About cdubuque

Born and bred in Boston, Chuck's first computer was a Timex Sinclair 1000 with 2KB of memory, a tape recorder, and a Fortran compiler. Other computers included the Texas Instruments TI99/4A, the Commodore 64, a bevy of classic 8 bit game consoles, and finally for college the Macintosh SE/30. Needless to say, he got beat up a lot. At Dartmouth College, he was the unofficial tech support for his dorm, and typeset books for professors instead of working in the cafeteria for work study. Initially a Spanish and Chemistry major, he switched to Film Studies, finished the major by junior year, and spent his senior year working on a year long independent senior fellowship. After graduation, he worked for a while in design, and then for a pharmaceutical packaging consulting firm (bet you didn't know there was such a thing) before moving to Seattle and joining a biotech startup, first in IT, then marketing and operations. In 2001, he moved to Palo Alto to study at Stanford Business School with every intention of moving back to Seattle or Boston. That hasn't happened. Now, he is living his dream, working for Red Hat as Senior Product Marketing Manager for Red Hat Enterprise Virtualization (that's a mouthful). He is now tech support for his family, which includes his intrepid oenophile husband Jeff, his fearless monster cat Harry, and his favorite nephew Danial who just graduated from college and is looking for his first job in the Bay Area. In between product launches and business trips, he expounds on technology, food, wine, politics, and other trivialities most often while sauteing something in rendered goose fat.

From the WWW: 12 technologies that will disrupt business in 2018

In 2018, disruptive technologies like artificial intelligence, natural language processing, and computer vision are maturing, going from game-changing ideas to foundational tools for business. This year, we’ll see these and other technologies drive how business gets done and what new products will launch in the near future.

Read the original at CIO.com


From the WWW: Security Think Tank: Humans and AI machines in harmony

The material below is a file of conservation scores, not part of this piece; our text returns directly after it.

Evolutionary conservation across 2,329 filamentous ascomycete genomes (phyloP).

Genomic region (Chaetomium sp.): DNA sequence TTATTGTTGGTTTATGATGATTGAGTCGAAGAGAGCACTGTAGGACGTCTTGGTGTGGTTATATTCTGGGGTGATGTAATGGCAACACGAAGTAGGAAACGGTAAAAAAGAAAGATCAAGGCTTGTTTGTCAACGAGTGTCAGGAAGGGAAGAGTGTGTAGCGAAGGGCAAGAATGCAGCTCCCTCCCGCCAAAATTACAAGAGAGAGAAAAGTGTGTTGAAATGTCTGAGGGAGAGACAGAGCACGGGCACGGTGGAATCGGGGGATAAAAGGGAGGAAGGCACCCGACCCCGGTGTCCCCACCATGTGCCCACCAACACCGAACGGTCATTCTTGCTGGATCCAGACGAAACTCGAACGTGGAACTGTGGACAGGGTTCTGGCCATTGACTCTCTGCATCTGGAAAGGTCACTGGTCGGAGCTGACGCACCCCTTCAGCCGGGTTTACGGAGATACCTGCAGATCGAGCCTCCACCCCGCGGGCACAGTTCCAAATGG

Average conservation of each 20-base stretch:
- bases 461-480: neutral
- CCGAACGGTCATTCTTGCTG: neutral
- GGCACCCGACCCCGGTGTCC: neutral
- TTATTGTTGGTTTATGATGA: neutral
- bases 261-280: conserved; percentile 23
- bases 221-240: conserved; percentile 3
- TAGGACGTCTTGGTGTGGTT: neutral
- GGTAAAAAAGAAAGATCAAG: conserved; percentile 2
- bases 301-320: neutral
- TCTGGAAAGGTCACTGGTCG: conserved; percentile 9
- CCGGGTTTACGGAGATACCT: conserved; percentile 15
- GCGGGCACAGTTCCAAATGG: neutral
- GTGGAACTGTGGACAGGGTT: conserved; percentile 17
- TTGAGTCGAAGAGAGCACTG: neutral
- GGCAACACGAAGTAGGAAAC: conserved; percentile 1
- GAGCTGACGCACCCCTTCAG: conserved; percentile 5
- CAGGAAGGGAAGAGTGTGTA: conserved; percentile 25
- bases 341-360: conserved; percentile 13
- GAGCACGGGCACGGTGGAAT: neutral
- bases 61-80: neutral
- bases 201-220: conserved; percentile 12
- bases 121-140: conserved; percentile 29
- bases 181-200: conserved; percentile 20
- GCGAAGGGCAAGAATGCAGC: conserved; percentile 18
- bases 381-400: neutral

Learn how security analytics is helping to keep pace with cyber threats and how it can help provide serious value to your business.

For example, AI could anticipate questions that a human might ask such as:

In addition, AI systems could take alerts or reports from detection systems and corroborate them to remove

Read the original at ComputerWeekly.com

From the WWW: IT Priorities 2018: Datacentre infrastructure investments show no signs of slowing

Who doesn’t love building blocks? Following the burst of cloud computing, containers are becoming a necessity for all organisational transformation and development. Follow us as we go through the technologies that complement and enhance their use, and outline a first-hand insight into the impact.

In the

Read the original at ComputerWeekly.com

From the WWW: ESG survey: Storage spending habits become ‘hybrid-cloud-defined’

Get a complete run-through of the main choices in data storage for containers, look at the essentials of virtual server storage and learn about storage performance in virtual server and desktop environments.

These are some of the key findings of a survey by analysts

(ESG) which involved 412 respondents in mid-size (33%) and enterprise (67%) organisations across the UK and Europe.

The findings have led ESG to characterise such customer behaviour as “

Read the original at ComputerWeekly.com

From the WWW: Intelligent Automation: The Key to Enterprise Digital Transformation

This IDC Perspective provides an overview on the evolution of traditional robotic process automation (RPA) to artificial intelligence (AI)–led RPA in Asia/Pacific and some of the pressing questions in the minds of tech buyers. It also highlights key benefits derived from AI-led RPA and provides specific guidance that buyers need to consider before implementing RPA.

Read the original at idc.com

From the WWW: One cloud accounting dilemma will soon be fixed

You know cloud computing is here to stay when the accountants take notice. The Financial Accounting Standards Board’s Emerging Issues Task Force plans to propose new rules for how to deal with cloud computing service costs.

The updated guidance means that a customer under contract with a cloud computing provider would consider the current processes of leveraging internal-use software to determine how to recognize implementation costs as an asset.

Read the original at InfoWorld

From the WWW: What Changes When AI Is So Accessible That Everyone Can Use It?

Bernard Van Berg/EyeEm/Getty Images

Mazin Gilbert has an ambitious goal. As vice president of advanced technologies at AT&T, Gilbert wants to make AI technologies widely available throughout the corporation, especially to those who might not have a computer science background and may not even know how to program.

Read the original at Harvard Business Review